Rare Fruits – Set Tables. The Painter Ali Ezouik
Ali Ezouik,
born 1949,
lives an works in Tripolis.

Picture: Archive of Dr. Landsteiner, 1995
Watercolours, 32 x 50 cm
Exhibition Galerie Anton Meier,
Geneva, September 2007.
Open album >

Water colour 1

Water colour 2

Water colour 3

Water colour 4

By Jörg Mollet

“This sign here, well that’s a half moon – but the full moon’s only hinted at,” a youth explains to whom I’ve shown a watercolor by Ali Ezouik. Or, is a fruit, a shell (see watercolor 1, on the left)?
The delicately outlined circular form, filled with a light blue and crimson,floats powerfully above a sleeping figure, and between the two there’s a flower.The colors of star, flower and figure reflect each other. A golden yellow onthe contours of the reclining woman, here and there bright lights occur.
It’s the dreamer’s easiness that fascinates me, the metamorphosis, the powerof which seems to make all forms participate in each other; forms that couldbreak up at any moment now, give in into a new form. It cannot be the colorsalone, there must be lots of energy that forms things and signs and makes themshine.
Ali Ezouik’s works are the fruits of a long and arduous road. After having brokenwith earlier phases of creation a long period of crisis, of menacing burn-outfollow. All the while strong powers were at work, mutating and focusing an all-embracingknowledge, academic elements and tradition.
And now, there’s everything out, presented as unmistakable, authentic painting,“with intimacy, strong emotion and yet rather ascetic as to the purity and freshnessof colors,” as Ali Ezouik elaborates. He’s succeeded in breaking through fromthe inside to the outside. All channels are wide open. Now, even the light isflowing and runs through a world of signs in all directions: from an organ-likepatch to a fruit, from the organ to the flower, from the plant to the figure,from the torso to the vessel.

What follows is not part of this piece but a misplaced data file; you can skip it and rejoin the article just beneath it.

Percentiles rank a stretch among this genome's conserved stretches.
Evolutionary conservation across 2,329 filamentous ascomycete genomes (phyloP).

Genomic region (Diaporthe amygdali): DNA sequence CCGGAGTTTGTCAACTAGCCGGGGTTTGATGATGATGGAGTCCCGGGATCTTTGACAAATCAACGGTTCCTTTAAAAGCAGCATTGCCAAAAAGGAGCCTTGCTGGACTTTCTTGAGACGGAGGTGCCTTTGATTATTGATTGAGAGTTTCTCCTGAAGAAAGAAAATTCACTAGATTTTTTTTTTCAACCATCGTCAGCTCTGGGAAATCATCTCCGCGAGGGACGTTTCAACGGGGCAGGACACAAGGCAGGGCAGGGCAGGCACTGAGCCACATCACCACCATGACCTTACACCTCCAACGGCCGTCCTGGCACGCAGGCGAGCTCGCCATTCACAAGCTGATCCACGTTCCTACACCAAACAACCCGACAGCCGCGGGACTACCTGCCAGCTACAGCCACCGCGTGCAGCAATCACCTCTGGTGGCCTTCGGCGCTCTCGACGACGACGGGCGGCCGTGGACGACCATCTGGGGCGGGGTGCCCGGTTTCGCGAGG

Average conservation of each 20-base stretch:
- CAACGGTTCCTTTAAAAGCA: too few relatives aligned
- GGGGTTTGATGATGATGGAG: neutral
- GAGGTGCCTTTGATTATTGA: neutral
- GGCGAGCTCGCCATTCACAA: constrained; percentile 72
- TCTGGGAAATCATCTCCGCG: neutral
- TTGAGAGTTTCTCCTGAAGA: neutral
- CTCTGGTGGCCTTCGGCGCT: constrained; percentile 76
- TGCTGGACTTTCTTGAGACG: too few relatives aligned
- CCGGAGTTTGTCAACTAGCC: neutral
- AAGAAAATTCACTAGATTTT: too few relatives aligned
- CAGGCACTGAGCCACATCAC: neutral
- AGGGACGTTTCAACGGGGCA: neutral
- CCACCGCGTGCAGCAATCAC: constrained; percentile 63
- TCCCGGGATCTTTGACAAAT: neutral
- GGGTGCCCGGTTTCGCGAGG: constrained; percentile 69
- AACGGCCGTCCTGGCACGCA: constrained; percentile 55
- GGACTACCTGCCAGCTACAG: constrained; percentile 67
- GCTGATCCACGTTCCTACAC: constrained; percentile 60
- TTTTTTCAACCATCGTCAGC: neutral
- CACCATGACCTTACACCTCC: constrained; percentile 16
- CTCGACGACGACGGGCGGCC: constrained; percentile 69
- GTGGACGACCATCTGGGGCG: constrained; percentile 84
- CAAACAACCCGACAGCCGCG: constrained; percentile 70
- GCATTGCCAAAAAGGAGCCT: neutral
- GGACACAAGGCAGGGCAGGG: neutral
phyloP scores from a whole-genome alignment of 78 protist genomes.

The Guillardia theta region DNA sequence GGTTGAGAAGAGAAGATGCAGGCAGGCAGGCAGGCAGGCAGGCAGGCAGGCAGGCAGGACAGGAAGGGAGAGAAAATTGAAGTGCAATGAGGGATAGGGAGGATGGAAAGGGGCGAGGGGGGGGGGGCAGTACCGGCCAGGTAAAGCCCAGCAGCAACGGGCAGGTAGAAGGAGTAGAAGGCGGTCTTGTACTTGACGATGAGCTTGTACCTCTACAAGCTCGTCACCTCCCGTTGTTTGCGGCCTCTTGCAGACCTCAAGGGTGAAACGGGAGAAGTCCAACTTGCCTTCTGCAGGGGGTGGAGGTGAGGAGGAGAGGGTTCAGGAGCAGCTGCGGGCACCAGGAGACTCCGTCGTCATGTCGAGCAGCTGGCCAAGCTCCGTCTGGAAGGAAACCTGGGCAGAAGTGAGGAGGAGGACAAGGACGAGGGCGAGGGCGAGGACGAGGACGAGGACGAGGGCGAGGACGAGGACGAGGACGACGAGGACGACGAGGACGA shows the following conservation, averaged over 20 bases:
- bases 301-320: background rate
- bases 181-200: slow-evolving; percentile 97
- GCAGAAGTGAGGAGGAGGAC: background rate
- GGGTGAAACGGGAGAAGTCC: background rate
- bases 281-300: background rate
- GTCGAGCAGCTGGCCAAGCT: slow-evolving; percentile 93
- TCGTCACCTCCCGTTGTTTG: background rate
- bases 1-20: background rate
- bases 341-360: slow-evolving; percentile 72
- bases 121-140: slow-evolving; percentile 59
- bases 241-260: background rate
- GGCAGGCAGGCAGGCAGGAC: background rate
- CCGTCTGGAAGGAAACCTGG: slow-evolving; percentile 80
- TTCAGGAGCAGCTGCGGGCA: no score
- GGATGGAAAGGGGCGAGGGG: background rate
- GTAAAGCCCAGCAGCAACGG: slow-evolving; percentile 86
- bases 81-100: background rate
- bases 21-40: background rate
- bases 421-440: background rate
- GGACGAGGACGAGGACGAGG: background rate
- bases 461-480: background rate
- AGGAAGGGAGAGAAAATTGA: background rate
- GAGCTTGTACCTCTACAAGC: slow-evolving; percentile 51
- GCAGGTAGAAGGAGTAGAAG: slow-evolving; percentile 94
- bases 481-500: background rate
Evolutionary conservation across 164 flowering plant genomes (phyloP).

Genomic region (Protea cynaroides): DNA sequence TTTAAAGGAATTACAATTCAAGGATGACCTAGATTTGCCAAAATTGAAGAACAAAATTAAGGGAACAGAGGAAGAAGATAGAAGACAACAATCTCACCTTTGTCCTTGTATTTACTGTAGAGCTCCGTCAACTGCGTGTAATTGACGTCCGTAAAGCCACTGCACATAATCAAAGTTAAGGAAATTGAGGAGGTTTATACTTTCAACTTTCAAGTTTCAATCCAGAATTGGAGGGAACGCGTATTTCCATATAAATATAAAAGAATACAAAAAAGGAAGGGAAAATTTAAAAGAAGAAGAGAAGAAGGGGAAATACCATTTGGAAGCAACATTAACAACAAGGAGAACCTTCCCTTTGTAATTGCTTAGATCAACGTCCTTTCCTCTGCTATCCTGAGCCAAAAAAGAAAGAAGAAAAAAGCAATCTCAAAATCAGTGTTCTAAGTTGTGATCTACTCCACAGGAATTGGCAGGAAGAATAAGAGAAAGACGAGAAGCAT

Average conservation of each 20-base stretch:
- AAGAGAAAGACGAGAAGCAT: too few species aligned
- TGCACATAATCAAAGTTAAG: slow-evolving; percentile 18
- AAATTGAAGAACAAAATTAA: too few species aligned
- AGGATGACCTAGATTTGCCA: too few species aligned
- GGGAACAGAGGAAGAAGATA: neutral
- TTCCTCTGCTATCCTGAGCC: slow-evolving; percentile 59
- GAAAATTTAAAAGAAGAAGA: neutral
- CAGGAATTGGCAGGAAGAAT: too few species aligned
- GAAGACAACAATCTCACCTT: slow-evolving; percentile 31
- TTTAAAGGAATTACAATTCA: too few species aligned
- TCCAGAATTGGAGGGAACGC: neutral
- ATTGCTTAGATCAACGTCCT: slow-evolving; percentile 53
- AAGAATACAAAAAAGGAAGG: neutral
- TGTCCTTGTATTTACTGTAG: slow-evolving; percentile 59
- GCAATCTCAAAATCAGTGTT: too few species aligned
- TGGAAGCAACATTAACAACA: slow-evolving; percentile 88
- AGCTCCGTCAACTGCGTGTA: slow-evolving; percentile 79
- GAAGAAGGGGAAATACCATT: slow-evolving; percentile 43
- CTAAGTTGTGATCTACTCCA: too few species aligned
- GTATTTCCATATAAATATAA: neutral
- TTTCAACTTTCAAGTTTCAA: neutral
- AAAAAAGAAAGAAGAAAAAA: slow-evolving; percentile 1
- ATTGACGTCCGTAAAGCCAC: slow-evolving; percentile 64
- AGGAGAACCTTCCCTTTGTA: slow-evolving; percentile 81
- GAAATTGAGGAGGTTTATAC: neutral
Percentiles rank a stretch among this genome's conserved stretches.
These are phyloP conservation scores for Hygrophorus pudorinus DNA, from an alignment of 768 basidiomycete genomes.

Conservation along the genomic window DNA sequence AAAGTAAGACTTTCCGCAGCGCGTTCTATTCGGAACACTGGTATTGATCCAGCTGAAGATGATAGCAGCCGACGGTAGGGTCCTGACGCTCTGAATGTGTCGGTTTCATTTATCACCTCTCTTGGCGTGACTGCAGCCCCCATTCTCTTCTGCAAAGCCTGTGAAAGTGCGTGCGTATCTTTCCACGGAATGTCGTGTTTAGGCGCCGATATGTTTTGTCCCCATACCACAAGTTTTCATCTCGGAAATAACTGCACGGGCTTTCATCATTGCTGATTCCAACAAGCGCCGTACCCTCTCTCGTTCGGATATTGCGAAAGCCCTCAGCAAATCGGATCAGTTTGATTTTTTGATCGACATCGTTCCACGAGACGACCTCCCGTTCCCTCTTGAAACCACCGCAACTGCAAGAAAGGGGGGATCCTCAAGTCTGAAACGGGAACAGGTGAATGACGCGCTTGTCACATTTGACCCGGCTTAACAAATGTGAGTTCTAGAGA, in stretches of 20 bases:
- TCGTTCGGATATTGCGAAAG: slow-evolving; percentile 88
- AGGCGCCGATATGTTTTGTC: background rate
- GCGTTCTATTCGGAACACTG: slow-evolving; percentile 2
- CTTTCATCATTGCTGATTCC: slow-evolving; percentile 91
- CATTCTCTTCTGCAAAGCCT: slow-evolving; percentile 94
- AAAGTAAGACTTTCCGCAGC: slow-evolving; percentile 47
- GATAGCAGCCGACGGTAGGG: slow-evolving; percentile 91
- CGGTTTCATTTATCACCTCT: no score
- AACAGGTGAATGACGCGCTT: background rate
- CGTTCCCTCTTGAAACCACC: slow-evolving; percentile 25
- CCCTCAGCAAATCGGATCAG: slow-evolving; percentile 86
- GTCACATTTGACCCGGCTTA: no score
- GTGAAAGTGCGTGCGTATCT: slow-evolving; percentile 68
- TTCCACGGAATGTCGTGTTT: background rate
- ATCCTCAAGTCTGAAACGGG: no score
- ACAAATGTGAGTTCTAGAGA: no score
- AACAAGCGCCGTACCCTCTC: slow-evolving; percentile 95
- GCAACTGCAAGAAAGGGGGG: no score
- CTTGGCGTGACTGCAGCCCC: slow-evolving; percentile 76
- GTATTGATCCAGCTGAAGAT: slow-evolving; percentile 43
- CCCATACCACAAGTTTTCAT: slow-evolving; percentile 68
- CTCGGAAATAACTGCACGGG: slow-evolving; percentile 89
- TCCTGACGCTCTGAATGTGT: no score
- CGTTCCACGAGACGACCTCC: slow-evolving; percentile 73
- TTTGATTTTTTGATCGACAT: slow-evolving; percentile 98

The artist dishes up plentifully. Could be a banquet; in any case, hospitalitypar excellence.
Another picture (watercolor 2, see on the left hand side): a reclining figureout of the chest of which grows another figure. This one’s grown together witha blue-golden fruit (or is it the globe?). Next to it a big, dark sign formedlike a fruit with red and yellow dots. At the bottom of this scene there’s aknife with a rainbow blade the tip of which is glowing. And a flower-like form’sgrowing out of it.
Here, one thing grows out of the other one, is linked in color and form. Whenfollowing this process in my thought, I’m arriving in the midst of some nature-likeexcessive growing. Everything becomes nature, paradisiacal.
The knife in the work of the artist testifies to existential boundaries, provenin the context of the heart, for instance, appearing as a sign and an organ.The blade cuts up the body, “opens it up”, the way anatomy and surgery has practicedsince Vesalius’ times.
Here, the artist does the same: he “opens up” and, from his experience, makesaccessible foreign worlds that have remained closed to us so far. The heart,well the whole figure turns into a fruit that’s being prepared.
And that’s not all: the woman with the fruit basket on top of her head (watercolor3, see left hand side) turns, in the following watercolor, into the woman carryingthe child’s basket. The scarlet red, the pink in the basket of the child flowsabove the head into the figure’s chest and on to a blue streaming in the stomach.Including the possibility of a vice versa.
Ali Ezouik is a painter, staying with his pictures. We might as well call hima “rainmaker” in the deepest sense who knows how to link the inside and the outside,top and bottom. In his world the tables are abundantly set with rare fruits –complementarily set in their colorfulness. To eat from them means to become whole.

More paintings: www.alizawik.4t.com

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